Rides for grownups and overpriced donuts

13 August 2014

It's just two weeks and three days remaining until September begins again, and I will try to challenge myself to write a blogpost every day for the remaining days of August. Here's the cipher... and the plaintext.

Just a couple of days ago, I went to the Saskatoon Exhibition, a yearly 5-day event in August where the Prairieland Park is filled with shops and food stores and midway rides. I wasted $103 on a Friday, and because this is the fifth year in which I have went, I got pretty tired of all the rides.

It's way more colourful at night.
One of the rides I went to was something called the Alpine Bobs. It was a staple of the midway: swinging cars going up and down a circular track at high speed. I could close my eyes and imagine that this is what the Olympic bobsledders feel, except that this ride, it's got more bumps.

At the time, I was thinking about how stupid I was to spend such a ridiculous amount of money on rides that I pretty much went on for the past four years, and how I dared to go here despite the fact that school is fast approaching and I should save more money for books and other grown-up stuff.

So I started to philosophize.

I was making life metaphors while on this ride.
I was on the ride, and as it whoozed me across the alpine bob track, going up and down and around and around as it throws centripetal forces against my body, I tried my hardest to avoid bumping into the hard plastic chassis of the car I am in. I was struggling against it, trying hard not to hit myself against any hard surface, until I just stopped, and let go.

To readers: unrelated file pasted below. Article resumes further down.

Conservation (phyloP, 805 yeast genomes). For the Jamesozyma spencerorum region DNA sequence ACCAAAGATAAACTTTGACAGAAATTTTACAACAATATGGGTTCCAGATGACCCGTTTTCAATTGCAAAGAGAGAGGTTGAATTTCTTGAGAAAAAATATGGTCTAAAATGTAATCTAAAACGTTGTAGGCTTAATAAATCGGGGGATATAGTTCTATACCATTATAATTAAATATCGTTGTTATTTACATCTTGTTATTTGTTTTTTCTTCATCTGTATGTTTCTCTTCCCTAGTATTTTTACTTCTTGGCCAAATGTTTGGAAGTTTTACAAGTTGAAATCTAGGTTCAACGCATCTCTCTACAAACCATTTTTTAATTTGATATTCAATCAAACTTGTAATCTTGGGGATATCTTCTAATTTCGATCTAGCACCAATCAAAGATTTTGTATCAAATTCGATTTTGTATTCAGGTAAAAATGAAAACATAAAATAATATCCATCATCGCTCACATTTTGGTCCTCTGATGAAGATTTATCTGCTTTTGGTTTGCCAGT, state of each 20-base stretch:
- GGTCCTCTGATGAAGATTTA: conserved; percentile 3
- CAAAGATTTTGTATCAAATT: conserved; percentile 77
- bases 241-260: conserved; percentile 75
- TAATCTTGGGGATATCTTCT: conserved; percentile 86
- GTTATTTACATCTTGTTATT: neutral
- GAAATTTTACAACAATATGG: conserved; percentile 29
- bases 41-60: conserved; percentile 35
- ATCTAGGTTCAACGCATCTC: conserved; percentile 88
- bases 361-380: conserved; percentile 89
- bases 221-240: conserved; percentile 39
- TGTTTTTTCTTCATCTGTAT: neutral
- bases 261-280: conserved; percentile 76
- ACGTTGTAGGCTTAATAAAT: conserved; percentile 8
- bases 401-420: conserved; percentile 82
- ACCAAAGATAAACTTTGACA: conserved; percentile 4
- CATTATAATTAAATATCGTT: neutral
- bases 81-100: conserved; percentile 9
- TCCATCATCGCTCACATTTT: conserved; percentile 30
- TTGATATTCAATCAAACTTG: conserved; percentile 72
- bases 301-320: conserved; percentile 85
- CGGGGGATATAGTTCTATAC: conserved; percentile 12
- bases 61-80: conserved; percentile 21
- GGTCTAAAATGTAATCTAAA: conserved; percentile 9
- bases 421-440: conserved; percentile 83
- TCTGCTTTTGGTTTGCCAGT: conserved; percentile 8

I let myself be taken for the ride, bracing for the hard turns and the violent motions of the ride. And surprisingly, it wasn't that bad. 

It got me thinking: if only I also just went with all the violent motions and sudden sharp turns that my life right now is throwing at me, that I stop resisting and just sail through all these... turbulence, it wouldn't be as violent and harmful as I originally thought them to be.

Because from the queue line, the ride seems harsh and cruel and unforgiving. It is once you step on the ride that you realize... how fun it actually is. Eventually, a teenage girl's horrified screams of nervousness and terror eventually becomes peals of laughter and enjoyment. Because that's pretty much how the ride, much like life, is supposed to be taken: horrifying, but when you look back at it, you'll smile and think, "I can't believe I just survived all that!"

And of course the rapid motions and sudden turns are necessary, to make a ride more exciting. Who wants to go on a ride that just moves you back and forth? It's gotta have to thrash around, it's gotta have to drop you from a hundred feet, it's gotta whirl and tilt and spin and swing to make it a ride worth 6 tickets, of course.

Similarly, who wants to live a life that's just humdrum and drudgery? It's gotta have panache, of course. it's gotta have risk and love and friendship and heartbreak and betrayal and success to make a life worth living. 

And no matter how violent the ride is, when it's all over, you'll look back... at all the memories, all the hurt, all the thrashing and whirling and spinning and tilting that you've experienced so far, and you'll smile. Because you've survived all that, and you're ready to survive a lot more.

So then you go to the next queue line, and when it's your turn, you buckle up... and enjoy the ride.

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